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Neuron. 1990 May;4(5):655-67.

Polysialic acid as a regulator of intramuscular nerve branching during embryonic development.

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Department of Physiology and Neurobiology, University of Connecticut, Storrs 06269.


The role of polysialic acid (PSA) during initial innervation of chick muscle was examined. Previously, the adhesion molecules L1 and N-CAM were shown to be important in balancing axon-axon and axon-muscle adhesion during this process. Here we demonstrate developmental changes in the pattern of innervation that are not correlated with levels of L1 or N-CAM expression, but rather with the amount of PSA at the axon surface. Removal of PSA by a specific endoneuraminidase (Endo-N) increased axon fasciculation and reduced nerve branching. In contrast, the nerve trunk defasciculation and increased branching produced by neuromuscular activity blockade were associated with an increase in axonal PSA levels. Furthermore, Endo-N prevented these inactivity-induced effects on branching. Together these results illustrate the potential of PSA as a regulator of cell-cell interactions and provide a direct example of a molecular link between the morphogenic effects of adhesion-mediated and synaptic activity-dependent processes.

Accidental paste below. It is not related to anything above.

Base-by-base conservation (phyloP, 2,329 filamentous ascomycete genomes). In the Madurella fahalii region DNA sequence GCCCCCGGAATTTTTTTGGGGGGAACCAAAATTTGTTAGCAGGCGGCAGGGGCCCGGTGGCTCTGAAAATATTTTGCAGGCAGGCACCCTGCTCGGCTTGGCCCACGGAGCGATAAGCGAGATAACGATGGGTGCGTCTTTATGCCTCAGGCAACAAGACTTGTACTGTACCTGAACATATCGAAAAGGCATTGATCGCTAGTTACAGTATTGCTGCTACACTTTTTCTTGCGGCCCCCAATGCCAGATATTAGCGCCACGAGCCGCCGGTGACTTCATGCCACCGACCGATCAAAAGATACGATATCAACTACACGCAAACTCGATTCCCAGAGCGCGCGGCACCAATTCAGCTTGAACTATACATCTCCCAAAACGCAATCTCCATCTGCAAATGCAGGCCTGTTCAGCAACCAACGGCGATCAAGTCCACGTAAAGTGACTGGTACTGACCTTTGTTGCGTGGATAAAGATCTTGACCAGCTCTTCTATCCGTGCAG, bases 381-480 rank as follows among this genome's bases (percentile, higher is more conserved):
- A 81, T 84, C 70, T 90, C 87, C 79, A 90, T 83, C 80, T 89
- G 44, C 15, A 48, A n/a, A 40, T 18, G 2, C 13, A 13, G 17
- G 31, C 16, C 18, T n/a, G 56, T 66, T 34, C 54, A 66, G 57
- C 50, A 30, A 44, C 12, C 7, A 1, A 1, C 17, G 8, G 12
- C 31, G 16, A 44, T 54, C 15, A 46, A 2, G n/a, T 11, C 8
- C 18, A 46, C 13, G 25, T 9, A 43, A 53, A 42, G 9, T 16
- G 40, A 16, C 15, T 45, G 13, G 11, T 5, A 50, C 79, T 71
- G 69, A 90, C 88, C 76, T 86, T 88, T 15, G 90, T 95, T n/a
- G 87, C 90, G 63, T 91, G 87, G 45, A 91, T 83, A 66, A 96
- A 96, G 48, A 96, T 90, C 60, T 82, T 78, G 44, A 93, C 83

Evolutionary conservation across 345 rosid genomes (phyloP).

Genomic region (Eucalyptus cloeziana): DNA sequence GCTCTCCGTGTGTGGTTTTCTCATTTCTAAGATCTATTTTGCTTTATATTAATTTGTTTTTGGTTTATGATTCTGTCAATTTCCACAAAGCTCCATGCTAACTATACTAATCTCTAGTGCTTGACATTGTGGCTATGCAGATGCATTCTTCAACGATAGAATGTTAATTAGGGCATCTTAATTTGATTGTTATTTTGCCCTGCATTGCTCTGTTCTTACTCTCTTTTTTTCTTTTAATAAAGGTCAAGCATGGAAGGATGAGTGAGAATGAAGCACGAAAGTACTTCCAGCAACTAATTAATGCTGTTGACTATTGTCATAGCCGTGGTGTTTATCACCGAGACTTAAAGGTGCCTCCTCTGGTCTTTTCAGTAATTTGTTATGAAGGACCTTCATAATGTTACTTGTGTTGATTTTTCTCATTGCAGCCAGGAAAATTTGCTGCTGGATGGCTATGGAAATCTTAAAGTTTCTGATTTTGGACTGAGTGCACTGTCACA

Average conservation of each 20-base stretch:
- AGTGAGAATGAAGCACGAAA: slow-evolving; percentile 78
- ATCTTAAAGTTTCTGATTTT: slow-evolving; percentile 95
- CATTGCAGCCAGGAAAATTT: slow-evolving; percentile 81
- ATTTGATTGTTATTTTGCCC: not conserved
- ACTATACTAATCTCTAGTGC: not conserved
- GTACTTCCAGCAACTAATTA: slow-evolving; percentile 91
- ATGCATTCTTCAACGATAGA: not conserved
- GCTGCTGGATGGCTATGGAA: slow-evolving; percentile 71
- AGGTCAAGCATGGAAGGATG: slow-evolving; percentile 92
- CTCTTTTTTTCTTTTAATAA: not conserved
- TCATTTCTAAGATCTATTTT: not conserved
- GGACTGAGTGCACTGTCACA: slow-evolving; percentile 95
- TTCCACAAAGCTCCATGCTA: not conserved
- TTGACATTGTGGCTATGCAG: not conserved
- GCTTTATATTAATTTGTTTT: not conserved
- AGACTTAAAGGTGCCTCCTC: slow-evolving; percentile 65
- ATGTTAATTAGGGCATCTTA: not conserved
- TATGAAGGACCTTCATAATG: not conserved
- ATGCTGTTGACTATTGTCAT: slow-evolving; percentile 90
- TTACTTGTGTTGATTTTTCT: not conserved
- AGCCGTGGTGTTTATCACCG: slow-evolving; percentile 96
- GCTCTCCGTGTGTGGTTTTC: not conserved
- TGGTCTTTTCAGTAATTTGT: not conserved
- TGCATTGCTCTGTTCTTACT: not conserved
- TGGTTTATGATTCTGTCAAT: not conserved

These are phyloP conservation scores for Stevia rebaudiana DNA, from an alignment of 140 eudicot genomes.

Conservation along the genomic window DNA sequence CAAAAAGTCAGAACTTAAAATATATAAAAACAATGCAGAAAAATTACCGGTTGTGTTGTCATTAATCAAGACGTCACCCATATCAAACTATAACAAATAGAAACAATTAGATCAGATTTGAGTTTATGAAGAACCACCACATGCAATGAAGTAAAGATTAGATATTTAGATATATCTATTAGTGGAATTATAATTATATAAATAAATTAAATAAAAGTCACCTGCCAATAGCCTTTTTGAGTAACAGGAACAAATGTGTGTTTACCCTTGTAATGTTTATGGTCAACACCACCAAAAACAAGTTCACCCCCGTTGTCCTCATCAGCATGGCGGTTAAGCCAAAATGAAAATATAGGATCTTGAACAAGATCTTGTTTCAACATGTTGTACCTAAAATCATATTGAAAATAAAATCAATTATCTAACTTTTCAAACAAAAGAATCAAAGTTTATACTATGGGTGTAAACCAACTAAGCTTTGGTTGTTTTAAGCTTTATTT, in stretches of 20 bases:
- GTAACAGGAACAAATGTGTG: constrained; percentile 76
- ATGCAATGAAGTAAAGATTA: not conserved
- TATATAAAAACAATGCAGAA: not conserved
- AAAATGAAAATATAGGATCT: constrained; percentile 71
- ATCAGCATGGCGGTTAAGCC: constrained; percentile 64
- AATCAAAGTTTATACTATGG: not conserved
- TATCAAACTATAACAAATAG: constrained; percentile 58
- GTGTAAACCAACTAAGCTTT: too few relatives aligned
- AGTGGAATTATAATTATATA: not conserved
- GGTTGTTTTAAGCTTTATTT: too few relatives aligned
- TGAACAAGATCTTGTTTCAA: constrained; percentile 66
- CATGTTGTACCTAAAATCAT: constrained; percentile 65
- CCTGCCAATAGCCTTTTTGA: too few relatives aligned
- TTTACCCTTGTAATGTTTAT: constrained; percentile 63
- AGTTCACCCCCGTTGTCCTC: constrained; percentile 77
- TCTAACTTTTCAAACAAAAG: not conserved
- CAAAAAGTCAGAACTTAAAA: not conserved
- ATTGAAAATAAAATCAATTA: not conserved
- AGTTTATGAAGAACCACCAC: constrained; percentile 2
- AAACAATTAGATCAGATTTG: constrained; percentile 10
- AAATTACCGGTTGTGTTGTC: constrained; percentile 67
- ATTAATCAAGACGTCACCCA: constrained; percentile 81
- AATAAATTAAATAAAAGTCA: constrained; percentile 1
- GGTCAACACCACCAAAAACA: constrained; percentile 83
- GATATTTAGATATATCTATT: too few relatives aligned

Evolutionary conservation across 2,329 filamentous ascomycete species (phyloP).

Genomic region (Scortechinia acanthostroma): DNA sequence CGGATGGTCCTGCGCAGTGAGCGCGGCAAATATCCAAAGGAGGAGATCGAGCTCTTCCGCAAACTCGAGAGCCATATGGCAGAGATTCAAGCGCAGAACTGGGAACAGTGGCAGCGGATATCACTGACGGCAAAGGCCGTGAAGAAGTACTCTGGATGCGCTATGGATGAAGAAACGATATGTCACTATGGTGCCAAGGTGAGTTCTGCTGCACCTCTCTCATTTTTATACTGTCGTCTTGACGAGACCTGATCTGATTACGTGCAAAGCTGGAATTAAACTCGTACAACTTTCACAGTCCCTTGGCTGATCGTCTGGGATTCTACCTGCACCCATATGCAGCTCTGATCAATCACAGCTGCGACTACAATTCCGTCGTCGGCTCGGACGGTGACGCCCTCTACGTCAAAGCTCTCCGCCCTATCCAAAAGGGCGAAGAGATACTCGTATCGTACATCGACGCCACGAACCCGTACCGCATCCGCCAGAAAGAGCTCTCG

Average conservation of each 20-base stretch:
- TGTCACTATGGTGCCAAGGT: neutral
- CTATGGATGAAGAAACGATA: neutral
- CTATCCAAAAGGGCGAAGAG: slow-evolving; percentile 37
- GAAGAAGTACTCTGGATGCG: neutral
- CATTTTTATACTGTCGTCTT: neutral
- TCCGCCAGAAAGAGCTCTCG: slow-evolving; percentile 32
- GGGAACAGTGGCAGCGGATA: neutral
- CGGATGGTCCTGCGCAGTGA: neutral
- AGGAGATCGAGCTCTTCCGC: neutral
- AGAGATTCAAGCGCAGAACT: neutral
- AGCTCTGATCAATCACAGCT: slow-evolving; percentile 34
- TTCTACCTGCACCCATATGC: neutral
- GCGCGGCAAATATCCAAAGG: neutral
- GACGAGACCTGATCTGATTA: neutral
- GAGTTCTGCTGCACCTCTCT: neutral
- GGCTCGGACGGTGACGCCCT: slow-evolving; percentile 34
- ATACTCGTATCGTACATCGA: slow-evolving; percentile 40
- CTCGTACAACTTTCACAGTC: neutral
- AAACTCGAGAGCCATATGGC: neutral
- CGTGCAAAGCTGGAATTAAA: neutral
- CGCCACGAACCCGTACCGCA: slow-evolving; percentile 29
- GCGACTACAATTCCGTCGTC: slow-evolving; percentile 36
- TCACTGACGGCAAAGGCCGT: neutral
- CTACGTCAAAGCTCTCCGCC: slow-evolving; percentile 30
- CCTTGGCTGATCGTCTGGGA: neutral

[Indexed for MEDLINE]

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